Page Banner

United States Department of Agriculture

Agricultural Research Service

New System Gives Insight into Animals' Feeding Habits / July 15, 2013 / News from the USDA Agricultural Research Service
Read the magazine story to find out more.

Photo: Agricultural engineer Tami Brown-Brandl using monitoring equipment at a feeder to evaluate a pig's eating behavior. Link to photo information
ARS agricultural engineer Tami Brown-Brandi and colleagues have developed a system that makes it easy for researchers and producers to monitor the feeding behavior of individual livestock. Click the image for more information about it.


For further reading

New System Gives Insight into Animals' Feeding Habits

By Sandra Avant
July 15, 2013

A new system that monitors livestock feeding behavior has been developed by U.S. Department of Agriculture (USDA) scientists.

Agricultural engineers Tami Brown-Brandl and Roger Eigenberg at the Agricultural Research Service (ARS) Roman L. Hruska U.S. Meat Animal Research Center (USMARC) in Clay Center, Neb., designed software and hardware that incorporates standard radio-frequency identification (RFID) technology and a commercial reader to monitor animals' eating habits. The system, designed to work in an industry setting, includes an ear tag applied to each animal, monitoring equipment and data recording and storage.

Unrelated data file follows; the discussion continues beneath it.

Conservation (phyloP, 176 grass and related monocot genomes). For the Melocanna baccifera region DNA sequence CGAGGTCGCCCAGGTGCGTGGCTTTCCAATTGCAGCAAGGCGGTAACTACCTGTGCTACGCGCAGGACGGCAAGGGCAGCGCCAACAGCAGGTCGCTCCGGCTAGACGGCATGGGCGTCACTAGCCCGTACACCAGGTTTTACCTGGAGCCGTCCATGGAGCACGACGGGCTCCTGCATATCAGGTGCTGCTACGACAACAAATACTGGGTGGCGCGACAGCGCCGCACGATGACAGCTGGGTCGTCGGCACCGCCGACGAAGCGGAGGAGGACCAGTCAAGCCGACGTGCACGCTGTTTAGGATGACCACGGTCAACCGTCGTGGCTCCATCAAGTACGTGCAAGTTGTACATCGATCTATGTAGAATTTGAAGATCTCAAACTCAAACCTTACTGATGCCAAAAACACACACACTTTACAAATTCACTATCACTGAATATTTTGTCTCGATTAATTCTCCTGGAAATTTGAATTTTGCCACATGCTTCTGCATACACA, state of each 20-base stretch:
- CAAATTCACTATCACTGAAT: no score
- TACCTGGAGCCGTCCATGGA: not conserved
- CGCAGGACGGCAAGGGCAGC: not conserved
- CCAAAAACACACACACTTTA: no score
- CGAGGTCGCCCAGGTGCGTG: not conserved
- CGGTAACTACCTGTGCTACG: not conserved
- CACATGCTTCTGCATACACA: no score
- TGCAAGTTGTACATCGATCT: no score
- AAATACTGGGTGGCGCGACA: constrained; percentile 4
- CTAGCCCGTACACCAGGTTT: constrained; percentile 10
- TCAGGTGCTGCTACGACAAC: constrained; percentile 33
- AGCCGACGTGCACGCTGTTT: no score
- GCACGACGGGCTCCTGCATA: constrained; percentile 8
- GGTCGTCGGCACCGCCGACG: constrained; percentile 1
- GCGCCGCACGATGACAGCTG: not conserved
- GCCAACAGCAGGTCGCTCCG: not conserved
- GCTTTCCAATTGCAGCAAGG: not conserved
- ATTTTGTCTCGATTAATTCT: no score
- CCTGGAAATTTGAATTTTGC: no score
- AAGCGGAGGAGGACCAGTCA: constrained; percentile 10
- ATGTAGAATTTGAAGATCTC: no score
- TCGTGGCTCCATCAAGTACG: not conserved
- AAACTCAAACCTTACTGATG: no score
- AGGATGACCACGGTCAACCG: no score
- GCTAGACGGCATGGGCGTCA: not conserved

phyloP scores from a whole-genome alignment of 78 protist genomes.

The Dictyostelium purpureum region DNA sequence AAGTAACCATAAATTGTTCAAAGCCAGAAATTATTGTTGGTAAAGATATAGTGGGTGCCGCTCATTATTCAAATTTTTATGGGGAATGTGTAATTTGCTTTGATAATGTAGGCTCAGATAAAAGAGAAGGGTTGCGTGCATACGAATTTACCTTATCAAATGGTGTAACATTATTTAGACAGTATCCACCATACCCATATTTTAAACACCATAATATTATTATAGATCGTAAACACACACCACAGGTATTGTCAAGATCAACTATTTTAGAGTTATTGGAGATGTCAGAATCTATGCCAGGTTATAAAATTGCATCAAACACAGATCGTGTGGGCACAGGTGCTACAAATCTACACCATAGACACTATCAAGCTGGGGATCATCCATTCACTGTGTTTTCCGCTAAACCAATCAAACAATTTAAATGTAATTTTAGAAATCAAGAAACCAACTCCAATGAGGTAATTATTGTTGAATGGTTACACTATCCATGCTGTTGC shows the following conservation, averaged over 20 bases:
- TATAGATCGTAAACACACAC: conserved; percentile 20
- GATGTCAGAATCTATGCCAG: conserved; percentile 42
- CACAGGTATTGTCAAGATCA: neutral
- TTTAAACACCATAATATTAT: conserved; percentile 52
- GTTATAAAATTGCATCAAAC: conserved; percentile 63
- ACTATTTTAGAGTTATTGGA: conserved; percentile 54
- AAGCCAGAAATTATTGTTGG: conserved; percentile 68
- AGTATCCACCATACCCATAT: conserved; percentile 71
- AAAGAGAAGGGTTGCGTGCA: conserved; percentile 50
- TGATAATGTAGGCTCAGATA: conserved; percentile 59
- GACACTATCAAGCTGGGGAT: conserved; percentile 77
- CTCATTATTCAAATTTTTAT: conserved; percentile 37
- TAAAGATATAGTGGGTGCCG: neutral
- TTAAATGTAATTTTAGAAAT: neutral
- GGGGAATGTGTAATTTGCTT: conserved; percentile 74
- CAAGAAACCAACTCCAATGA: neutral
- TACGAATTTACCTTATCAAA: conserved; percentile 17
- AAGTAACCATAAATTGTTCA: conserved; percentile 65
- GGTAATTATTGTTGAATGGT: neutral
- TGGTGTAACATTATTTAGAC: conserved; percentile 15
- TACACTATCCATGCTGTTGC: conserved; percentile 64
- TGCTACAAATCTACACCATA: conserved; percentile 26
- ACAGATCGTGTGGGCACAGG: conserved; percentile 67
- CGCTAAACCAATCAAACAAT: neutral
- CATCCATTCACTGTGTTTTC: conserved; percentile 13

Scientists are using this data to determine the normal day-to-day variation in feeding behavior—the amount of time each animal spends eating, the number of eating events per day, and the timing of those events. By determining an animal's normal eating behavior, it might be easier to detect a sick animal when it starts spending less time at the feeder. These animals can then be treated early to help prevent severe illness. Information gathered might also be used to improve management and establish genetic differences within a herd, according to the researchers.

The low-cost system was first used to monitor feedlot cattle and has been adapted to grow-finish swine. Individual animal feeding behavior can be measured without any outside influence, according to Brown-Brandl, who works in USMARC's Environmental Management Research Unit.

In one study, antennas were mounted on standard swine feeders in six pens that each held 40 pigs. In addition to collecting feeding behavior data, video cameras were used to evaluate the durability of the system, which was shown to be dependable.

Scientists plan to use the system in future studies to examine feeding behavior as it relates to age, gender, weight gain and the health of animals.

ARS is USDA's principal intramural scientific research agency.

Read more about this research in the July 2013 issue of Agricultural Research magazine.

Last Modified: 7/15/2013